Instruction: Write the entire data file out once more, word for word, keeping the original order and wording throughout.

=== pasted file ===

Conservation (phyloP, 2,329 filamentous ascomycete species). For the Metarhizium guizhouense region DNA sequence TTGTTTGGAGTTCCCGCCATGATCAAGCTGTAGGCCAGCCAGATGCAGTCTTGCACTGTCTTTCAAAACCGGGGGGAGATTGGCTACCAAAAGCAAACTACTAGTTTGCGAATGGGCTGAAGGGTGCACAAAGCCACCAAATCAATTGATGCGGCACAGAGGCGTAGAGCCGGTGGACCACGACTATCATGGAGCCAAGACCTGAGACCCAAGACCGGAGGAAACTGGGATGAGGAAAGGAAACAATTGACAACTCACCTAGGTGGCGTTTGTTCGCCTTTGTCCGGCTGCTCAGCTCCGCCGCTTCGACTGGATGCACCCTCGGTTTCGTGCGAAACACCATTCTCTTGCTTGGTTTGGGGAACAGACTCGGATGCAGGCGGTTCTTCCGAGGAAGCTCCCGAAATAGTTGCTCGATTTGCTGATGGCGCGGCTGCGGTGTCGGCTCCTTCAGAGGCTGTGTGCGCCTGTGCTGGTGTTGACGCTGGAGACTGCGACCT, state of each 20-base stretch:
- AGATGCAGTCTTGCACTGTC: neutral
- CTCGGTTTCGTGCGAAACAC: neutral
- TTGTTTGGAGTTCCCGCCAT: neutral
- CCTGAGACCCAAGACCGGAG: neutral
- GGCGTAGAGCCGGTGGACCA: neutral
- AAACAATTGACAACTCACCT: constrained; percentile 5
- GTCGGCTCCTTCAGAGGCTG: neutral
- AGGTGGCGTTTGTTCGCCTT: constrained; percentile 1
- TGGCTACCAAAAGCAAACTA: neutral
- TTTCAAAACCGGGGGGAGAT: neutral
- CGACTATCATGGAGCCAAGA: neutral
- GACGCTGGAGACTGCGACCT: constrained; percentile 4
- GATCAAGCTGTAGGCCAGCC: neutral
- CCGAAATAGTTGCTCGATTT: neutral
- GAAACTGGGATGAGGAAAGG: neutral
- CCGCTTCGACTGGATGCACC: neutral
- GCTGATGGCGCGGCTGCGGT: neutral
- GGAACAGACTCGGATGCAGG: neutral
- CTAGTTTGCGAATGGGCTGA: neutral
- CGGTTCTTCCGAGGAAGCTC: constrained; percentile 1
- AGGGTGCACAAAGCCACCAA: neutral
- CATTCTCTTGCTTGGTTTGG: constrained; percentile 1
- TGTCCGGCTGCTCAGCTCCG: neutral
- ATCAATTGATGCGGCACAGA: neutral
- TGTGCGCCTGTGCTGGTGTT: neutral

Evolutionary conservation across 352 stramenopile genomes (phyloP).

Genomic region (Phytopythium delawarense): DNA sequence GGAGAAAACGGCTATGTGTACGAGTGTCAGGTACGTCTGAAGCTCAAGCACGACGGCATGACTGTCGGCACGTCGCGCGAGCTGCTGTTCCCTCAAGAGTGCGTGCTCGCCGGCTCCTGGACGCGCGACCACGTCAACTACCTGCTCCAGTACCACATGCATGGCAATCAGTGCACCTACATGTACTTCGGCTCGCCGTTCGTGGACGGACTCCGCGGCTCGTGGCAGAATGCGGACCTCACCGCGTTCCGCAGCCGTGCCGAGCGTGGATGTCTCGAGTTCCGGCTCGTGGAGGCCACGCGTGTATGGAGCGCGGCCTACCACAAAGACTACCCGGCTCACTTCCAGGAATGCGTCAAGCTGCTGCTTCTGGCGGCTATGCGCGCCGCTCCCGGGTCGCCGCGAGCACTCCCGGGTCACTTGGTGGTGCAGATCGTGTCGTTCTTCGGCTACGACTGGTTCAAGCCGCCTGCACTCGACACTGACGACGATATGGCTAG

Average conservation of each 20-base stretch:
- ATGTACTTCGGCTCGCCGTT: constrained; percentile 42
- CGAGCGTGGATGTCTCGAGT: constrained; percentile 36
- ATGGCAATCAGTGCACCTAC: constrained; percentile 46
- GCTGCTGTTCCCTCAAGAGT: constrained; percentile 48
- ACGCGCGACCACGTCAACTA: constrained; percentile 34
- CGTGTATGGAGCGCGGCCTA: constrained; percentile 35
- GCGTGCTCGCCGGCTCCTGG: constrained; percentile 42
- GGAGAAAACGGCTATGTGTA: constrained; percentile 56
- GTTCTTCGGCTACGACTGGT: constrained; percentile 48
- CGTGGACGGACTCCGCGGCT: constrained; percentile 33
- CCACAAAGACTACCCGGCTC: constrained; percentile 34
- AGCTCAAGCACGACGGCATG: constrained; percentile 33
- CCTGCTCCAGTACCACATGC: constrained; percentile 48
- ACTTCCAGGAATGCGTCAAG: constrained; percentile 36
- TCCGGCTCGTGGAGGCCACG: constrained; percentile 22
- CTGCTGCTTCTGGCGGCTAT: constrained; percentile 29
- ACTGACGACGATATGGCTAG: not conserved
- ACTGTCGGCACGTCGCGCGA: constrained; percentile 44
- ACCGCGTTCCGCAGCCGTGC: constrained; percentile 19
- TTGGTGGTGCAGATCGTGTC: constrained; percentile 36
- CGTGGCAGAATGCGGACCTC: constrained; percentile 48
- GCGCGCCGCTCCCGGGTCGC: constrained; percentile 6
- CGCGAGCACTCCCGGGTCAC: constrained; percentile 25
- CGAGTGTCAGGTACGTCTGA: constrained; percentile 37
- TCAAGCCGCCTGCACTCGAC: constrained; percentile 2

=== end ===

Conservation (phyloP, 2,329 filamentous ascomycete species). For the Metarhizium guizhouense region DNA sequence TTGTTTGGAGTTCCCGCCATGATCAAGCTGTAGGCCAGCCAGATGCAGTCTTGCACTGTCTTTCAAAACCGGGGGGAGATTGGCTACCAAAAGCAAACTACTAGTTTGCGAATGGGCTGAAGGGTGCACAAAGCCACCAAATCAATTGATGCGGCACAGAGGCGTAGAGCCGGTGGACCACGACTATCATGGAGCCAAGACCTGAGACCCAAGACCGGAGGAAACTGGGATGAGGAAAGGAAACAATTGACAACTCACCTAGGTGGCGTTTGTTCGCCTTTGTCCGGCTGCTCAGCTCCGCCGCTTCGACTGGATGCACCCTCGGTTTCGTGCGAAACACCATTCTCTTGCTTGGTTTGGGGAACAGACTCGGATGCAGGCGGTTCTTCCGAGGAAGCTCCCGAAATAGTTGCTCGATTTGCTGATGGCGCGGCTGCGGTGTCGGCTCCTTCAGAGGCTGTGTGCGCCTGTGCTGGTGTTGACGCTGGAGACTGCGACCT, state of each 20-base stretch:
- AGATGCAGTCTTGCACTGTC: neutral
- CTCGGTTTCGTGCGAAACAC: neutral
- TTGTTTGGAGTTCCCGCCAT: neutral
- CCTGAGACCCAAGACCGGAG: neutral
- GGCGTAGAGCCGGTGGACCA: neutral
- AAACAATTGACAACTCACCT: constrained; percentile 5
- GTCGGCTCCTTCAGAGGCTG: neutral
- AGGTGGCGTTTGTTCGCCTT: constrained; percentile 1
- TGGCTACCAAAAGCAAACTA: neutral
- TTTCAAAACCGGGGGGAGAT: neutral
- CGACTATCATGGAGCCAAGA: neutral
- GACGCTGGAGACTGCGACCT: constrained; percentile 4
- GATCAAGCTGTAGGCCAGCC: neutral
- CCGAAATAGTTGCTCGATTT: neutral
- GAAACTGGGATGAGGAAAGG: neutral
- CCGCTTCGACTGGATGCACC: neutral
- GCTGATGGCGCGGCTGCGGT: neutral
- GGAACAGACTCGGATGCAGG: neutral
- CTAGTTTGCGAATGGGCTGA: neutral
- CGGTTCTTCCGAGGAAGCTC: constrained; percentile 1
- AGGGTGCACAAAGCCACCAA: neutral
- CATTCTCTTGCTTGGTTTGG: constrained; percentile 1
- TGTCCGGCTGCTCAGCTCCG: neutral
- ATCAATTGATGCGGCACAGA: neutral
- TGTGCGCCTGTGCTGGTGTT: neutral

Evolutionary conservation across 352 stramenopile genomes (phyloP).

Genomic region (Phytopythium delawarense): DNA sequence GGAGAAAACGGCTATGTGTACGAGTGTCAGGTACGTCTGAAGCTCAAGCACGACGGCATGACTGTCGGCACGTCGCGCGAGCTGCTGTTCCCTCAAGAGTGCGTGCTCGCCGGCTCCTGGACGCGCGACCACGTCAACTACCTGCTCCAGTACCACATGCATGGCAATCAGTGCACCTACATGTACTTCGGCTCGCCGTTCGTGGACGGACTCCGCGGCTCGTGGCAGAATGCGGACCTCACCGCGTTCCGCAGCCGTGCCGAGCGTGGATGTCTCGAGTTCCGGCTCGTGGAGGCCACGCGTGTATGGAGCGCGGCCTACCACAAAGACTACCCGGCTCACTTCCAGGAATGCGTCAAGCTGCTGCTTCTGGCGGCTATGCGCGCCGCTCCCGGGTCGCCGCGAGCACTCCCGGGTCACTTGGTGGTGCAGATCGTGTCGTTCTTCGGCTACGACTGGTTCAAGCCGCCTGCACTCGACACTGACGACGATATGGCTAG

Average conservation of each 20-base stretch:
- ATGTACTTCGGCTCGCCGTT: constrained; percentile 42
- CGAGCGTGGATGTCTCGAGT: constrained; percentile 36
- ATGGCAATCAGTGCACCTAC: constrained; percentile 46
- GCTGCTGTTCCCTCAAGAGT: constrained; percentile 48
- ACGCGCGACCACGTCAACTA: constrained; percentile 34
- CGTGTATGGAGCGCGGCCTA: constrained; percentile 35
- GCGTGCTCGCCGGCTCCTGG: constrained; percentile 42
- GGAGAAAACGGCTATGTGTA: constrained; percentile 56
- GTTCTTCGGCTACGACTGGT: constrained; percentile 48
- CGTGGACGGACTCCGCGGCT: constrained; percentile 33
- CCACAAAGACTACCCGGCTC: constrained; percentile 34
- AGCTCAAGCACGACGGCATG: constrained; percentile 33
- CCTGCTCCAGTACCACATGC: constrained; percentile 48
- ACTTCCAGGAATGCGTCAAG: constrained; percentile 36
- TCCGGCTCGTGGAGGCCACG: constrained; percentile 22
- CTGCTGCTTCTGGCGGCTAT: constrained; percentile 29
- ACTGACGACGATATGGCTAG: not conserved
- ACTGTCGGCACGTCGCGCGA: constrained; percentile 44
- ACCGCGTTCCGCAGCCGTGC: constrained; percentile 19
- TTGGTGGTGCAGATCGTGTC: constrained; percentile 36
- CGTGGCAGAATGCGGACCTC: constrained; percentile 48
- GCGCGCCGCTCCCGGGTCGC: constrained; percentile 6
- CGCGAGCACTCCCGGGTCAC: constrained; percentile 25
- CGAGTGTCAGGTACGTCTGA: constrained; percentile 37
- TCAAGCCGCCTGCACTCGAC: constrained; percentile 2